Alibeta: Wherever you are, it is your Saaraba, if you know how to think it through. And to know how to think it through, you must know how to remove all the images displayed front of your eyes: Batieu beut. There was a job called batieu beut, the eye washers,
who went from house to house when people were in pain. It was a traditional job and they came with a bowl, a bucket, and had a technique to clean the eyes. It’s a metaphor: we must be able to clean the eyes of our young people so that they see that their future or their well-being is where they are, it’s not far away, it’s right there where they are, but that we have a whole construction in our imaginations, which makes us believe that sometimes you need to go all the way to the end, to come back and find the treasure under your bed, and it’s due to the lack of tools. How can we rebuild this, as artists, filmmakers, musicians? By participating in the construction of this imaginary journey here: in Fongolemi, here in Niodior, we can find it here in Koumpetoum. That is our responsibility.
Marianne: For many, searching Saaraba, the promised land, lies in departure. But for some, this search is in the return. I wanted to ask Alibeta about his role in this other film, Yao, with the actor Omar Sy who is also of Senegalese origin.
Alibeta: The question of the return can have an impact on the imagination and that’s where someone like Omar Sy tackles the question of return, it reaches out all this Senegalese, Malian, pan-African diaspora who was born or grew up in France or elsewhere and who consider Africa as another ideal but who sometimes don’t have the courage or the tools to go back home. And what I liked about the film, what motivated me to play in it, was the story of this writer who has succeeded, but who thinks about his home, who returns home, who is in a questioning and initiatory journey towards his origin, who meets this child. He was not even aware of the extent of his responsibility towards the people back home, until he met this child who was leaving his village, fleeing, hiding to come and meet him. So, he decides to bring the child back home. But, by bringing the child back home, he undertakes a journey towards his origins. I was a character at the crossroads, a troubadour taxi driver who could help him return home and who asked him the right questions: Where do you come from? Where is your father’s village? You must go back to your father’s. That was the key to the character I was playing.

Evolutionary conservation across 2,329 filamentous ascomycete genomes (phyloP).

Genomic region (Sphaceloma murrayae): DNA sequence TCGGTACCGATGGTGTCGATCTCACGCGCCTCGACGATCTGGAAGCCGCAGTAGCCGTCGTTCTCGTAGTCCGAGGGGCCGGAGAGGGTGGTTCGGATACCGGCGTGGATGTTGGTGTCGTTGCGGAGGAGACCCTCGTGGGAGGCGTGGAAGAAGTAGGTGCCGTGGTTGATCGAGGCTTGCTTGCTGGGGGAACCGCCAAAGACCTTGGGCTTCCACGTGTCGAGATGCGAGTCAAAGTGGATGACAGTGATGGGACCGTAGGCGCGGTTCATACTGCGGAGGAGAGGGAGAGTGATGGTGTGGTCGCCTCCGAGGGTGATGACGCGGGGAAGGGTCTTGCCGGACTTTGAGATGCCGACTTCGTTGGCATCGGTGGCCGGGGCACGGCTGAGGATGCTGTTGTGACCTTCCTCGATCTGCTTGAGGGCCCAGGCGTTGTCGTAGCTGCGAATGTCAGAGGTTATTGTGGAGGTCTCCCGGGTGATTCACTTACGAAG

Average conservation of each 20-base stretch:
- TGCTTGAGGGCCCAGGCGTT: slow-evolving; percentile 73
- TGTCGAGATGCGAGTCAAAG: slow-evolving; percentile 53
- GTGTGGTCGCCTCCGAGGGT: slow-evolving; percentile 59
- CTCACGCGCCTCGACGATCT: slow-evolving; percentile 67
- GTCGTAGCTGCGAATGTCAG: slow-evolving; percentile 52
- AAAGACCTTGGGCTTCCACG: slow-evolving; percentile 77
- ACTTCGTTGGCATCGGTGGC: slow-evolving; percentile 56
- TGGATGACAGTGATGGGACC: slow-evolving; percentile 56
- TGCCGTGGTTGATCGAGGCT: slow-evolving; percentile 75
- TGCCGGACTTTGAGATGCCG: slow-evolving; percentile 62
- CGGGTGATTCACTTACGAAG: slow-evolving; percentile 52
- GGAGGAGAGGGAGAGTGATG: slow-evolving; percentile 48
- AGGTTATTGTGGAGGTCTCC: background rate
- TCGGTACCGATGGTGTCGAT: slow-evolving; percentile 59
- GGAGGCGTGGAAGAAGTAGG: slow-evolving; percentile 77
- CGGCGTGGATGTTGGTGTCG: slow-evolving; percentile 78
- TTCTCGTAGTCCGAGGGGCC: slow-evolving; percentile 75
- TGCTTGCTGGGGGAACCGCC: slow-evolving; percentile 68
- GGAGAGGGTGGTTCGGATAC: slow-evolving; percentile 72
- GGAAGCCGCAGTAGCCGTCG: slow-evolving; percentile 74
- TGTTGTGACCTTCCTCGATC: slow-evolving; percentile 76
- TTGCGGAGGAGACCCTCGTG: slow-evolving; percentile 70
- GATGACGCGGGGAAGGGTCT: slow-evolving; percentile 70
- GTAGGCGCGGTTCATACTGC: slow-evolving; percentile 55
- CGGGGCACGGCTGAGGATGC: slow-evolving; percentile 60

Alibeta: I recognized myself in this character because it’s a bit like the troubadour I am and the relationships I have with many friends who live there or who come here. I think that Omar Sy did well by producing this film. It can have an impact on a generation, especially on those who live in the diaspora and are also afraid because they don’t know how a return will happen.
Marianne: Does he consider himself a migrant?
Alibeta: We are all migrants because the great journey is that of life, and whether we like it or not, we come into this world and we will leave this world.
What does the Universal Declaration of Human Rights say? There is an article that says that every human being has the right to choose the place where he wants to live. It’s a right that is not necessarily fair to everyone, some have the right, enjoy it and others don’t. But it’s a common right. But it is a right for all human beings. So yes, we are all migrants.
Marianne: Thank you for listening to this episode of our migr’histoires series. To follow the other episodes of the series, please visit the Yenna channel or your favorite streaming platform.
This podcast is produced by IOM and funded by the UK government.